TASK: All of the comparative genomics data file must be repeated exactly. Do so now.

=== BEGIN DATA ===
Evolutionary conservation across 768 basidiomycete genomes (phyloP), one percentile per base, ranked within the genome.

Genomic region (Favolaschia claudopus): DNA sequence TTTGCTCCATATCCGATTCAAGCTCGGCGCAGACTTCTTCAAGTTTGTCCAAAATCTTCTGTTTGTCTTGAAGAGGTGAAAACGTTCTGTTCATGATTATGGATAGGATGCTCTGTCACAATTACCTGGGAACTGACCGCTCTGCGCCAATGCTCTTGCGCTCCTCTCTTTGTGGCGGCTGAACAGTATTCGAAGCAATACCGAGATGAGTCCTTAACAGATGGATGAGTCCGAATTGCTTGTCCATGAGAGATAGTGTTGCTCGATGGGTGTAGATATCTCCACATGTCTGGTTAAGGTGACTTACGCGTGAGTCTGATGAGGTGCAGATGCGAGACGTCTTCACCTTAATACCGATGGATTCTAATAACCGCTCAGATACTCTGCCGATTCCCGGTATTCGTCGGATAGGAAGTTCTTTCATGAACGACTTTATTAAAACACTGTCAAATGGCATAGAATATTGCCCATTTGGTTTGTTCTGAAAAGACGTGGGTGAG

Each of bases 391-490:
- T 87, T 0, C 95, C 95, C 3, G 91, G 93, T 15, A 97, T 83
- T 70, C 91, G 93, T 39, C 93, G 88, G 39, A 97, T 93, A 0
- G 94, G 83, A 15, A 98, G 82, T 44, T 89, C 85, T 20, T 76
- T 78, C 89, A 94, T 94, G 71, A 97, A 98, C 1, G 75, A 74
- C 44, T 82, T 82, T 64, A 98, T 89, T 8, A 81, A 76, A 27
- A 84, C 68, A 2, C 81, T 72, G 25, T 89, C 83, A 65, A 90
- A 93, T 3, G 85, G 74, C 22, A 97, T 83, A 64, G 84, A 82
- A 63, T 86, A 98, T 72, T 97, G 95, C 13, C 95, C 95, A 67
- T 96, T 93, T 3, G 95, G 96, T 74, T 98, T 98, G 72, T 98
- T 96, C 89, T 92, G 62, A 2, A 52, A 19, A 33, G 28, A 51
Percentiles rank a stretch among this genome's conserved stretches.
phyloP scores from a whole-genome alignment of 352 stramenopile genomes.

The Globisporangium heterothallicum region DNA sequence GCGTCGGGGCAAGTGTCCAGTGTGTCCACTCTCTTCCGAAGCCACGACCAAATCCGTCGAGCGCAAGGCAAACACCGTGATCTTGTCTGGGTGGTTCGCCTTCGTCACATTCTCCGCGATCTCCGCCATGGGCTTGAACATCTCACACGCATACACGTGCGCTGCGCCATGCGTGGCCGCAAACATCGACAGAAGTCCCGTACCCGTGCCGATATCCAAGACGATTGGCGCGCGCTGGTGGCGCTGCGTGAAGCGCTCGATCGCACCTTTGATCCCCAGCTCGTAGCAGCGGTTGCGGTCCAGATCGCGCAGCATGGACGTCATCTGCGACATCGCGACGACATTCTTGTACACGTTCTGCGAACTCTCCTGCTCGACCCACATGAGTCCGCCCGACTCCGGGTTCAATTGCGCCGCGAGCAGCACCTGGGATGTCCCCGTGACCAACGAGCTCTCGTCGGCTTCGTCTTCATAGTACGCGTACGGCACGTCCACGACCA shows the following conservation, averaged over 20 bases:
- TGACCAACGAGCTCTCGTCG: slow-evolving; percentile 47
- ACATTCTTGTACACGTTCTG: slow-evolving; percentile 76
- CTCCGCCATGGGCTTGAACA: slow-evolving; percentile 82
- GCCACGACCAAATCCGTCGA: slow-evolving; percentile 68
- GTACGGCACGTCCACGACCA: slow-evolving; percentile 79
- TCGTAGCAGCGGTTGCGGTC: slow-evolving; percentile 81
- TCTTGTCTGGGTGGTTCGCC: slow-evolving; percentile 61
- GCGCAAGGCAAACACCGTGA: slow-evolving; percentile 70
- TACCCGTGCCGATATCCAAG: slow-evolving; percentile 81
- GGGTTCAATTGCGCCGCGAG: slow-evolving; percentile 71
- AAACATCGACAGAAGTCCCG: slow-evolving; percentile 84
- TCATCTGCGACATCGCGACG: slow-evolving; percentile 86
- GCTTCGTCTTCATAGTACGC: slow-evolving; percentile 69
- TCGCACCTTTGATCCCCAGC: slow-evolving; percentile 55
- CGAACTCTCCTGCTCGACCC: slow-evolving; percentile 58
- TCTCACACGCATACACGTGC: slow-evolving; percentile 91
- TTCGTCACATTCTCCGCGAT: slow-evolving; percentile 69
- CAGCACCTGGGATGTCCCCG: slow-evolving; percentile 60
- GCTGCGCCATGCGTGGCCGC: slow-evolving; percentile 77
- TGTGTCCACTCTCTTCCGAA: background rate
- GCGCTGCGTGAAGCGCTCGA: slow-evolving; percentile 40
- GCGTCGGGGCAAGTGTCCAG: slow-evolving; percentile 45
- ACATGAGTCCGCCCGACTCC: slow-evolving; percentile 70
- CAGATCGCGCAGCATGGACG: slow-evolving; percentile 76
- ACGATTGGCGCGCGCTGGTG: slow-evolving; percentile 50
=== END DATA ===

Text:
Evolutionary conservation across 768 basidiomycete genomes (phyloP), one percentile per base, ranked within the genome.

Genomic region (Favolaschia claudopus): DNA sequence TTTGCTCCATATCCGATTCAAGCTCGGCGCAGACTTCTTCAAGTTTGTCCAAAATCTTCTGTTTGTCTTGAAGAGGTGAAAACGTTCTGTTCATGATTATGGATAGGATGCTCTGTCACAATTACCTGGGAACTGACCGCTCTGCGCCAATGCTCTTGCGCTCCTCTCTTTGTGGCGGCTGAACAGTATTCGAAGCAATACCGAGATGAGTCCTTAACAGATGGATGAGTCCGAATTGCTTGTCCATGAGAGATAGTGTTGCTCGATGGGTGTAGATATCTCCACATGTCTGGTTAAGGTGACTTACGCGTGAGTCTGATGAGGTGCAGATGCGAGACGTCTTCACCTTAATACCGATGGATTCTAATAACCGCTCAGATACTCTGCCGATTCCCGGTATTCGTCGGATAGGAAGTTCTTTCATGAACGACTTTATTAAAACACTGTCAAATGGCATAGAATATTGCCCATTTGGTTTGTTCTGAAAAGACGTGGGTGAG

Each of bases 391-490:
- T 87, T 0, C 95, C 95, C 3, G 91, G 93, T 15, A 97, T 83
- T 70, C 91, G 93, T 39, C 93, G 88, G 39, A 97, T 93, A 0
- G 94, G 83, A 15, A 98, G 82, T 44, T 89, C 85, T 20, T 76
- T 78, C 89, A 94, T 94, G 71, A 97, A 98, C 1, G 75, A 74
- C 44, T 82, T 82, T 64, A 98, T 89, T 8, A 81, A 76, A 27
- A 84, C 68, A 2, C 81, T 72, G 25, T 89, C 83, A 65, A 90
- A 93, T 3, G 85, G 74, C 22, A 97, T 83, A 64, G 84, A 82
- A 63, T 86, A 98, T 72, T 97, G 95, C 13, C 95, C 95, A 67
- T 96, T 93, T 3, G 95, G 96, T 74, T 98, T 98, G 72, T 98
- T 96, C 89, T 92, G 62, A 2, A 52, A 19, A 33, G 28, A 51
Percentiles rank a stretch among this genome's conserved stretches.
phyloP scores from a whole-genome alignment of 352 stramenopile genomes.

The Globisporangium heterothallicum region DNA sequence GCGTCGGGGCAAGTGTCCAGTGTGTCCACTCTCTTCCGAAGCCACGACCAAATCCGTCGAGCGCAAGGCAAACACCGTGATCTTGTCTGGGTGGTTCGCCTTCGTCACATTCTCCGCGATCTCCGCCATGGGCTTGAACATCTCACACGCATACACGTGCGCTGCGCCATGCGTGGCCGCAAACATCGACAGAAGTCCCGTACCCGTGCCGATATCCAAGACGATTGGCGCGCGCTGGTGGCGCTGCGTGAAGCGCTCGATCGCACCTTTGATCCCCAGCTCGTAGCAGCGGTTGCGGTCCAGATCGCGCAGCATGGACGTCATCTGCGACATCGCGACGACATTCTTGTACACGTTCTGCGAACTCTCCTGCTCGACCCACATGAGTCCGCCCGACTCCGGGTTCAATTGCGCCGCGAGCAGCACCTGGGATGTCCCCGTGACCAACGAGCTCTCGTCGGCTTCGTCTTCATAGTACGCGTACGGCACGTCCACGACCA shows the following conservation, averaged over 20 bases:
- TGACCAACGAGCTCTCGTCG: slow-evolving; percentile 47
- ACATTCTTGTACACGTTCTG: slow-evolving; percentile 76
- CTCCGCCATGGGCTTGAACA: slow-evolving; percentile 82
- GCCACGACCAAATCCGTCGA: slow-evolving; percentile 68
- GTACGGCACGTCCACGACCA: slow-evolving; percentile 79
- TCGTAGCAGCGGTTGCGGTC: slow-evolving; percentile 81
- TCTTGTCTGGGTGGTTCGCC: slow-evolving; percentile 61
- GCGCAAGGCAAACACCGTGA: slow-evolving; percentile 70
- TACCCGTGCCGATATCCAAG: slow-evolving; percentile 81
- GGGTTCAATTGCGCCGCGAG: slow-evolving; percentile 71
- AAACATCGACAGAAGTCCCG: slow-evolving; percentile 84
- TCATCTGCGACATCGCGACG: slow-evolving; percentile 86
- GCTTCGTCTTCATAGTACGC: slow-evolving; percentile 69
- TCGCACCTTTGATCCCCAGC: slow-evolving; percentile 55
- CGAACTCTCCTGCTCGACCC: slow-evolving; percentile 58
- TCTCACACGCATACACGTGC: slow-evolving; percentile 91
- TTCGTCACATTCTCCGCGAT: slow-evolving; percentile 69
- CAGCACCTGGGATGTCCCCG: slow-evolving; percentile 60
- GCTGCGCCATGCGTGGCCGC: slow-evolving; percentile 77
- TGTGTCCACTCTCTTCCGAA: background rate
- GCGCTGCGTGAAGCGCTCGA: slow-evolving; percentile 40
- GCGTCGGGGCAAGTGTCCAG: slow-evolving; percentile 45
- ACATGAGTCCGCCCGACTCC: slow-evolving; percentile 70
- CAGATCGCGCAGCATGGACG: slow-evolving; percentile 76
- ACGATTGGCGCGCGCTGGTG: slow-evolving; percentile 50